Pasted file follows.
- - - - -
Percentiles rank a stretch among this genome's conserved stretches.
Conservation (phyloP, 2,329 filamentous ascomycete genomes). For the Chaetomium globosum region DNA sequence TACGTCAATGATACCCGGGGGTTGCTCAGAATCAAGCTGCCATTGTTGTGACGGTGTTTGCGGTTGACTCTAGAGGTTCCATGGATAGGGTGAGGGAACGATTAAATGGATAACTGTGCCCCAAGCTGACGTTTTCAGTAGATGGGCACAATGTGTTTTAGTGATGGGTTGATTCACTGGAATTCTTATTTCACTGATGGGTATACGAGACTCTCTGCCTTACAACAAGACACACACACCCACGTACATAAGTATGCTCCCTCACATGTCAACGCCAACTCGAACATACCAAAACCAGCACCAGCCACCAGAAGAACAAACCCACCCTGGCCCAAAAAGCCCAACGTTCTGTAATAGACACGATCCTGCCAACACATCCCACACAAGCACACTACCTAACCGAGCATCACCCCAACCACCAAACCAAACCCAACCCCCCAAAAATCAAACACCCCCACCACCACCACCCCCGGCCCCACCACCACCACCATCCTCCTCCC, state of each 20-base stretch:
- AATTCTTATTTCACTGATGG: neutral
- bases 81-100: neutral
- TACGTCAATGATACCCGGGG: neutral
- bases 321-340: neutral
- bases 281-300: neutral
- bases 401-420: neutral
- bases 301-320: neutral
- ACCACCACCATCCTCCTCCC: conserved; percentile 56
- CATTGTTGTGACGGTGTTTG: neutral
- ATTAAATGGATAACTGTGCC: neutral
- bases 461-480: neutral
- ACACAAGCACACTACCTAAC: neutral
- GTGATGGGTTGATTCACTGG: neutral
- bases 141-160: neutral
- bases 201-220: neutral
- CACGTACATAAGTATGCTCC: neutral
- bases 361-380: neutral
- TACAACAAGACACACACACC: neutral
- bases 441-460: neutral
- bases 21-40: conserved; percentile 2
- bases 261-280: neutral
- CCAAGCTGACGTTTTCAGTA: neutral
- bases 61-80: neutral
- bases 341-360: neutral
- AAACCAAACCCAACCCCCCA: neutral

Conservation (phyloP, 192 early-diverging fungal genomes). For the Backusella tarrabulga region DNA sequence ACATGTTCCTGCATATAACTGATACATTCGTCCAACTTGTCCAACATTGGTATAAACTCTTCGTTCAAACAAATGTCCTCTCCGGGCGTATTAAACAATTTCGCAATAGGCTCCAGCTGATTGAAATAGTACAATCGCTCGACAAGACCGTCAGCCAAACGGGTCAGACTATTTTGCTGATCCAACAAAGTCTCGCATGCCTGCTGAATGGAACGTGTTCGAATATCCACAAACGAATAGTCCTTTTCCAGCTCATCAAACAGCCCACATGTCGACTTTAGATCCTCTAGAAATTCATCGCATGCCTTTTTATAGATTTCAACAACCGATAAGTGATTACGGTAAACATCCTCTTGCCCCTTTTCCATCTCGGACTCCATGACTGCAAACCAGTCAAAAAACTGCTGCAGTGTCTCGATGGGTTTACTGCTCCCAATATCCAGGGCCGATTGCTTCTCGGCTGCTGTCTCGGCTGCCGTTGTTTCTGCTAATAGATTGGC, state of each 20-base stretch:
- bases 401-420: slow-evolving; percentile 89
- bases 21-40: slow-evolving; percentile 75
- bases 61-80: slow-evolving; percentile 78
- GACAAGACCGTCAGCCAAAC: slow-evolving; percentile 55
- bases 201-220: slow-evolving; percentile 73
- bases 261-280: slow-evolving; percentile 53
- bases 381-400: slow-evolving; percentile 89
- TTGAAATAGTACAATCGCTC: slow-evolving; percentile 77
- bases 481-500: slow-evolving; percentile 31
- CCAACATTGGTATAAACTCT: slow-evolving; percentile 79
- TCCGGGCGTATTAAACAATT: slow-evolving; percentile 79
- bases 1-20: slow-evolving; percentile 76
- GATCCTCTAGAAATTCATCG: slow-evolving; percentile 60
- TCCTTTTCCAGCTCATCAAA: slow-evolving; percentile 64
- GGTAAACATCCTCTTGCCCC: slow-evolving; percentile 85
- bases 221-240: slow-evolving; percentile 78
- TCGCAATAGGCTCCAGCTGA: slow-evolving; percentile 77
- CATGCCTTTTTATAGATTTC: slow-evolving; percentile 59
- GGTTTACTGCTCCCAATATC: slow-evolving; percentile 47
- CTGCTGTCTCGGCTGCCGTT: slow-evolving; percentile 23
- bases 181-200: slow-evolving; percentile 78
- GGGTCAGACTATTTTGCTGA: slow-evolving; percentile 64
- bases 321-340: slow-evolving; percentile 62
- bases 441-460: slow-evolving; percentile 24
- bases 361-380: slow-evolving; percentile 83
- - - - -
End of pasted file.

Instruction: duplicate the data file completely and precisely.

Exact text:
Percentiles rank a stretch among this genome's conserved stretches.
Conservation (phyloP, 2,329 filamentous ascomycete genomes). For the Chaetomium globosum region DNA sequence TACGTCAATGATACCCGGGGGTTGCTCAGAATCAAGCTGCCATTGTTGTGACGGTGTTTGCGGTTGACTCTAGAGGTTCCATGGATAGGGTGAGGGAACGATTAAATGGATAACTGTGCCCCAAGCTGACGTTTTCAGTAGATGGGCACAATGTGTTTTAGTGATGGGTTGATTCACTGGAATTCTTATTTCACTGATGGGTATACGAGACTCTCTGCCTTACAACAAGACACACACACCCACGTACATAAGTATGCTCCCTCACATGTCAACGCCAACTCGAACATACCAAAACCAGCACCAGCCACCAGAAGAACAAACCCACCCTGGCCCAAAAAGCCCAACGTTCTGTAATAGACACGATCCTGCCAACACATCCCACACAAGCACACTACCTAACCGAGCATCACCCCAACCACCAAACCAAACCCAACCCCCCAAAAATCAAACACCCCCACCACCACCACCCCCGGCCCCACCACCACCACCATCCTCCTCCC, state of each 20-base stretch:
- AATTCTTATTTCACTGATGG: neutral
- bases 81-100: neutral
- TACGTCAATGATACCCGGGG: neutral
- bases 321-340: neutral
- bases 281-300: neutral
- bases 401-420: neutral
- bases 301-320: neutral
- ACCACCACCATCCTCCTCCC: conserved; percentile 56
- CATTGTTGTGACGGTGTTTG: neutral
- ATTAAATGGATAACTGTGCC: neutral
- bases 461-480: neutral
- ACACAAGCACACTACCTAAC: neutral
- GTGATGGGTTGATTCACTGG: neutral
- bases 141-160: neutral
- bases 201-220: neutral
- CACGTACATAAGTATGCTCC: neutral
- bases 361-380: neutral
- TACAACAAGACACACACACC: neutral
- bases 441-460: neutral
- bases 21-40: conserved; percentile 2
- bases 261-280: neutral
- CCAAGCTGACGTTTTCAGTA: neutral
- bases 61-80: neutral
- bases 341-360: neutral
- AAACCAAACCCAACCCCCCA: neutral

Conservation (phyloP, 192 early-diverging fungal genomes). For the Backusella tarrabulga region DNA sequence ACATGTTCCTGCATATAACTGATACATTCGTCCAACTTGTCCAACATTGGTATAAACTCTTCGTTCAAACAAATGTCCTCTCCGGGCGTATTAAACAATTTCGCAATAGGCTCCAGCTGATTGAAATAGTACAATCGCTCGACAAGACCGTCAGCCAAACGGGTCAGACTATTTTGCTGATCCAACAAAGTCTCGCATGCCTGCTGAATGGAACGTGTTCGAATATCCACAAACGAATAGTCCTTTTCCAGCTCATCAAACAGCCCACATGTCGACTTTAGATCCTCTAGAAATTCATCGCATGCCTTTTTATAGATTTCAACAACCGATAAGTGATTACGGTAAACATCCTCTTGCCCCTTTTCCATCTCGGACTCCATGACTGCAAACCAGTCAAAAAACTGCTGCAGTGTCTCGATGGGTTTACTGCTCCCAATATCCAGGGCCGATTGCTTCTCGGCTGCTGTCTCGGCTGCCGTTGTTTCTGCTAATAGATTGGC, state of each 20-base stretch:
- bases 401-420: slow-evolving; percentile 89
- bases 21-40: slow-evolving; percentile 75
- bases 61-80: slow-evolving; percentile 78
- GACAAGACCGTCAGCCAAAC: slow-evolving; percentile 55
- bases 201-220: slow-evolving; percentile 73
- bases 261-280: slow-evolving; percentile 53
- bases 381-400: slow-evolving; percentile 89
- TTGAAATAGTACAATCGCTC: slow-evolving; percentile 77
- bases 481-500: slow-evolving; percentile 31
- CCAACATTGGTATAAACTCT: slow-evolving; percentile 79
- TCCGGGCGTATTAAACAATT: slow-evolving; percentile 79
- bases 1-20: slow-evolving; percentile 76
- GATCCTCTAGAAATTCATCG: slow-evolving; percentile 60
- TCCTTTTCCAGCTCATCAAA: slow-evolving; percentile 64
- GGTAAACATCCTCTTGCCCC: slow-evolving; percentile 85
- bases 221-240: slow-evolving; percentile 78
- TCGCAATAGGCTCCAGCTGA: slow-evolving; percentile 77
- CATGCCTTTTTATAGATTTC: slow-evolving; percentile 59
- GGTTTACTGCTCCCAATATC: slow-evolving; percentile 47
- CTGCTGTCTCGGCTGCCGTT: slow-evolving; percentile 23
- bases 181-200: slow-evolving; percentile 78
- GGGTCAGACTATTTTGCTGA: slow-evolving; percentile 64
- bases 321-340: slow-evolving; percentile 62
- bases 441-460: slow-evolving; percentile 24
- bases 361-380: slow-evolving; percentile 83